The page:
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        Jesus saw the crowd approaching Him, their torches and lanterns illuminating their number. A solitary figure led the way, but how did Jesus first recognize him—by sight or by sound? Jesus knew Judas Iscariot had betrayed Him and was escorting a throng to make the arrest, but did Jesus first recognize Judas’s face, or did the jingle of the money bag give him away?

     Perhaps each of Judas’s steps through Gethsemane echoed louder the 30 shekels of silver, the noise that evil makes.

     Possessor of the darkest of human hearts, Judas Iscariot could never be described as mighty in spirit. But his betrayal is a powerful reminder of the horrific possibilities within the pale of the human heart. There is much to learn from a man who studied under Jesus Christ Himself and yet betrayed Him with the unmitigated gall of a kiss.

     "He lives on the stage of Scripture as an awful warning to the uncommitted follower of Jesus who is in his company but does not share his spirit," writes R. P. Martin.

     The highest title Judas ascribed Jesus was "Rabbi," never "Lord," or "Master." Judas never belonged to Jesus. It was possible then, as it is now, to claim allegiance to God while never handing over the soul’s title deed.

     Jesus stressed that He had chosen the 12 disciples, among whom Judas always is listed last. Psalm 41:9 predicts that Christ would be betrayed by a friend who was close and trusted. Zechariah 11:12-13 reveals the amount of the blood money.

     So it is clear that Jesus knew that Judas would betray Him, yet we cannot question the Lord’s choice of Iscariot ("man of Kerioth") as an apostle. God would that none perish, and Judas’s sin was all his own. Even if his early association with Christ was in earnest, he allowed Satan a foothold by prostituting his station as treasurer of the disciples in his pilfering of the money box. Satan transformed that foothold into a chasm.

     "The fact remains that while he may have been sincere, he was not whole-hearted in his decision," Henry Lockyer writes of Judas. The most sobering aspect of the betrayal, Lockyer notes, is that without regeneration one can be in Christ’s service and still not know Him as Savior and Lord.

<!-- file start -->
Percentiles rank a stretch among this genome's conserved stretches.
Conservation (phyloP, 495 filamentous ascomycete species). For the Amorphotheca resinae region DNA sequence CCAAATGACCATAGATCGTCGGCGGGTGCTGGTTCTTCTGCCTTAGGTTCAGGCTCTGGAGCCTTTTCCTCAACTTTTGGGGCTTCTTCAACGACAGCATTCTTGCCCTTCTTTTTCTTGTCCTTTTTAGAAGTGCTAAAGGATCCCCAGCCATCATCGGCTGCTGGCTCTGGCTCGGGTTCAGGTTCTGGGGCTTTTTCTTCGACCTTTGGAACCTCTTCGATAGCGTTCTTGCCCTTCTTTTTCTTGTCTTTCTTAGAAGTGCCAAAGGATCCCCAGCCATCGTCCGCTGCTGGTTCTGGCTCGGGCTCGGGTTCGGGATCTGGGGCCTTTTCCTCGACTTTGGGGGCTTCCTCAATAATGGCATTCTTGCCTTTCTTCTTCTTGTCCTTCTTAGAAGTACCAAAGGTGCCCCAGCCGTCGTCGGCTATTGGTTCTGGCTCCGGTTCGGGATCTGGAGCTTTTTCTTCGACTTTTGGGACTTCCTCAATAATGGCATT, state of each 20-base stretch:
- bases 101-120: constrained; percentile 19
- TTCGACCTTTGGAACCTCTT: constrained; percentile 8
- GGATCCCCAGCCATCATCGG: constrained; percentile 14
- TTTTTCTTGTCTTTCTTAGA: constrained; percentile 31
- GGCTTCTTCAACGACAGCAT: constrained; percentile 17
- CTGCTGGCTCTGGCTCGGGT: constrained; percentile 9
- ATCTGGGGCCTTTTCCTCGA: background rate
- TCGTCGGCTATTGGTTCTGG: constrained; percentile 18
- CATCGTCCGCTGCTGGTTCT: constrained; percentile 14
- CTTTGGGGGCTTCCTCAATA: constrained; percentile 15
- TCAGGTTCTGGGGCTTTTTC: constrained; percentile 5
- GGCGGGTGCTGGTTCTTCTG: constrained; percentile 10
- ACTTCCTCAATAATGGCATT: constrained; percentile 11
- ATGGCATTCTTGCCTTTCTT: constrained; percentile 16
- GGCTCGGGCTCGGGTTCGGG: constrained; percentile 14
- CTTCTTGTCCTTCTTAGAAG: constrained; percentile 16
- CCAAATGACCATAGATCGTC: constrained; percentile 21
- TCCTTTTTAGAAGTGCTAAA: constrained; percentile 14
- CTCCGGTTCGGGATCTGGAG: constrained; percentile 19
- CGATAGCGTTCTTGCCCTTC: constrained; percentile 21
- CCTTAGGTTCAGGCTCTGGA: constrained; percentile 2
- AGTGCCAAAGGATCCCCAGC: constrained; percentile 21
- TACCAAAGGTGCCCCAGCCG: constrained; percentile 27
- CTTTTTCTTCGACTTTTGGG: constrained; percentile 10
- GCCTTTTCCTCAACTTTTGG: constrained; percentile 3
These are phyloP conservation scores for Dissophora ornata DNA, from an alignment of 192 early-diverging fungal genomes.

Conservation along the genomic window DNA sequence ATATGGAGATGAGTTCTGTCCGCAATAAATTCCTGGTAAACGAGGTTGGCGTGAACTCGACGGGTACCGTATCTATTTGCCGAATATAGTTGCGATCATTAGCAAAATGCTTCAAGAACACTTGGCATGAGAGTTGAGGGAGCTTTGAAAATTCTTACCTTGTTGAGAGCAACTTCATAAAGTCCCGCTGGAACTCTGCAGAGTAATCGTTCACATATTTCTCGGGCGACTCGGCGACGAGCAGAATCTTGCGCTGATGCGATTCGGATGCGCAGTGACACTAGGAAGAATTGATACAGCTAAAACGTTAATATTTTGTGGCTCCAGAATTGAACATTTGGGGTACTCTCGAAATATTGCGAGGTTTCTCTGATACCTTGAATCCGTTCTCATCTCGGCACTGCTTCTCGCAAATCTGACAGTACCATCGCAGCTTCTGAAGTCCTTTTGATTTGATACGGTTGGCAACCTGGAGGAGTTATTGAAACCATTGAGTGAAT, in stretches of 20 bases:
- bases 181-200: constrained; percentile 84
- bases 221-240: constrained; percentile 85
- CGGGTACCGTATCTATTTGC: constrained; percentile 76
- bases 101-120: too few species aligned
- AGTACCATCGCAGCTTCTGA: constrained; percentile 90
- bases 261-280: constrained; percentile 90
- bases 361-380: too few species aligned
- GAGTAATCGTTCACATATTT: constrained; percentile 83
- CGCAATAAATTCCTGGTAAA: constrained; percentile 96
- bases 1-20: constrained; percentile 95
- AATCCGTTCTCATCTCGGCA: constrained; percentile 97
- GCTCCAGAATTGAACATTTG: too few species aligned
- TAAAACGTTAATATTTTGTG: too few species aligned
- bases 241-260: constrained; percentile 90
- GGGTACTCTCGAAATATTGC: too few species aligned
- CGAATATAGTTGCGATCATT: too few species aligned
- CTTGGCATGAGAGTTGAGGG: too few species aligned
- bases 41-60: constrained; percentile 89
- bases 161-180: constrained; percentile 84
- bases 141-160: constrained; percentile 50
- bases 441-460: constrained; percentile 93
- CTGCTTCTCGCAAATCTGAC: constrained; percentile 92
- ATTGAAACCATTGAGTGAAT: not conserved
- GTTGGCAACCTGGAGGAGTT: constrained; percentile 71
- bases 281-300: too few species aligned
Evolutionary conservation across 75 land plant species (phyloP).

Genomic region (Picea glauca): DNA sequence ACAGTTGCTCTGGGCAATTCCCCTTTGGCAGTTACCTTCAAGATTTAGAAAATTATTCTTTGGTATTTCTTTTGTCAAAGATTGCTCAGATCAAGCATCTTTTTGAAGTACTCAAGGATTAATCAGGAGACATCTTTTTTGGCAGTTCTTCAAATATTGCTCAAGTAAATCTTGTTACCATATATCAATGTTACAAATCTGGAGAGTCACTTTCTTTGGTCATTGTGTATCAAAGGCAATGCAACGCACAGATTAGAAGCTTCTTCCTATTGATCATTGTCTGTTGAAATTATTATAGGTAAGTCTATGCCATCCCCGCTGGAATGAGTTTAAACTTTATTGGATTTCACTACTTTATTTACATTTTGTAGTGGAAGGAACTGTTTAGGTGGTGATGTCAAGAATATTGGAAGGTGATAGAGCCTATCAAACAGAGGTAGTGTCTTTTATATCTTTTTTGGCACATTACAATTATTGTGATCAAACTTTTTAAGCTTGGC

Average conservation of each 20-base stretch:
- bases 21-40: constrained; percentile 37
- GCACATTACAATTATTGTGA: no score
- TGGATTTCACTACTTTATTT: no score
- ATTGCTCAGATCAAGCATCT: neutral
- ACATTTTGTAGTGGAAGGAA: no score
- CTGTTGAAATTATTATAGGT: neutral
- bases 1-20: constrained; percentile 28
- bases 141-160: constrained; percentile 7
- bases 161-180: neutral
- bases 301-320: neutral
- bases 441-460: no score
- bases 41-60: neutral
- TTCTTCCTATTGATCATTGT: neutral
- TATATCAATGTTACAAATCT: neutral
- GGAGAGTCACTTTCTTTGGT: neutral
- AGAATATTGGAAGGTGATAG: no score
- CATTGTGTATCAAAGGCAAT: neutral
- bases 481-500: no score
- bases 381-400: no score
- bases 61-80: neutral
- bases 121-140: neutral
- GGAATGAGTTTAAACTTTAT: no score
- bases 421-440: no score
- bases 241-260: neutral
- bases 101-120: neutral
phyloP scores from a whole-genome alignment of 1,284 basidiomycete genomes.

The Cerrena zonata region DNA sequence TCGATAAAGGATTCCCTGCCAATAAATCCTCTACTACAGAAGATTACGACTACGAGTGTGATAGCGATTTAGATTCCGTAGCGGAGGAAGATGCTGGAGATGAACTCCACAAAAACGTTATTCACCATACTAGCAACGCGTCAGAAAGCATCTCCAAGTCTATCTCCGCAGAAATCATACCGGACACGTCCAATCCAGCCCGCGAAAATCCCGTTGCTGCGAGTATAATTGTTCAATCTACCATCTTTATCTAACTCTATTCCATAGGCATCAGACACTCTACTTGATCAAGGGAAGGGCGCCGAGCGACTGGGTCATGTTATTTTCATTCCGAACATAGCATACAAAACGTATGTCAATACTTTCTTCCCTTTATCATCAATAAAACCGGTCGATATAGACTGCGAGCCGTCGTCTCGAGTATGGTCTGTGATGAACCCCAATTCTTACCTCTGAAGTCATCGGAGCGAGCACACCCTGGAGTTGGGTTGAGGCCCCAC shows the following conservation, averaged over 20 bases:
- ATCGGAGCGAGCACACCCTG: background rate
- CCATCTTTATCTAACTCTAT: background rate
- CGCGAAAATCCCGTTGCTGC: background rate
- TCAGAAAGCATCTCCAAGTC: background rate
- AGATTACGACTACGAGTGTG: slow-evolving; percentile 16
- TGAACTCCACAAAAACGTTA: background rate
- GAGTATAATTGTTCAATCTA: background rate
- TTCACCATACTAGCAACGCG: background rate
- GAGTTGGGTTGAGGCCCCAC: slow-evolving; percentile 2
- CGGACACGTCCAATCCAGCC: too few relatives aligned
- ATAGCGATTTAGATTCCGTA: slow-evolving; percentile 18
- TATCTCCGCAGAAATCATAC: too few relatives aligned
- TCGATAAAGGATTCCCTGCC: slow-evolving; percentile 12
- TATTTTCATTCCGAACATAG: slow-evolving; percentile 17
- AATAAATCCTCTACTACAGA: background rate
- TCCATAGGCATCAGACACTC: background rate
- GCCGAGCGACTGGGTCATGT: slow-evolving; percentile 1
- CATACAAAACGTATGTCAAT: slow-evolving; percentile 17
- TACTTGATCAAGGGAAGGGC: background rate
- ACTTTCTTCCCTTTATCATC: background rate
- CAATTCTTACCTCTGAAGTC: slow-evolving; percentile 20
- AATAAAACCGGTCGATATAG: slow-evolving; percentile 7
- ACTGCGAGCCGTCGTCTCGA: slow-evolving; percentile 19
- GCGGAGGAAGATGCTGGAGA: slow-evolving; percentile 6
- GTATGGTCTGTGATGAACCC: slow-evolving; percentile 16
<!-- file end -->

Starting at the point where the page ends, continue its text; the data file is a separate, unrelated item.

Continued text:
The faces of depravity are many, and Judas provides prime examples. We can see how, as he spiraled toward destruction, Judas grew colder by the sin:

Some scholars believe that Judas first aligned with Jesus because he believed Him to be the king that would overthrow Rome’s rule of Israel. How dangerous it is to seek to use Christ for our own purposes or to attempt to render Him something we want Him to be.

Exodus 21:32 reveals that 30 shekels of silver was the price paid by someone whose ox killed another person’s slave. It was equivalent of $10. It remains possible to undervalue Christ today. Is He over all your thoughts, or is He an afterthought?

"The forces of hell are all glad when men are willing to sell Christ for the sum of this world’s pleasures and possessions," Lockyer says. "Lower the flag, compromise, become a good mixer, and semi-religious people will be ready to hail you as a ‘good fellow.’"

Thus spills over unto availing one’s self to the enemy. To compromise, to refuse to forsake a sin, to belligerently claim one’s independence, is to willfully lay raw meat before the roaring lion. Judas had a love of money that led him to dabble in the treasury, and it set into motion his diabolical destiny.

The treachery of Judas also discloses that the scars of sin callus ever thicker. The Bible records the numerous times Jesus lovingly reached out to call back Judas. Not once did Judas even hint at responding. For instance:

     Two nights before the betrayal, Judas questioned Mary of Bethany’s anointing of Jesus. While Mary’s heart was in the right place, Judas asked why the disciples shouldn’t sell the costly perfume and feed the poor. But Judas had seen Jesus feed 5,000 with no money. It was the greed of a man who stole from the treasury that prompted Judas’s indignant query.

     Though Jesus rebuked Judas, the traitor ignored the message. The Gospels indicate that Judas, perhaps even angry over the rebuke, immediately approached the religious establishment with an offer to betray Jesus.

     Next, John 13:26 states that Jesus identified His betrayer by dipping a morsel of bread and handing it to Judas at The Last Supper. Traditionally this was a gesture reserved only for honored guests. Judas’s response was cold. Satan entered him, and Judas rose and departed, shutting the door in the Savior’s face. "And it was night," John writes.

     So all was dark when Judas approached Jesus in Gethsemane. One final time, Jesus gave Judas the chance of eternal asylum. Matthew 26:50 records that Jesus addressed Judas, even after the dastardly kiss, as "friend." But sin had so blinded Judas that he could not see the Way, the Truth, and the Life. It was his last chance. A hangman’s noose would usher him into eternal torment.

     The story of the betrayal still resonates not only because of Judas’s evil audacity but also because we all realize the wickedness of our flesh. How many people today attend church regularly and give Jesus intellectual assent but not their hearts? How many call Him King only to assume their own thrones?

     How many approach Him with a symbolic kiss but never dare embrace Him?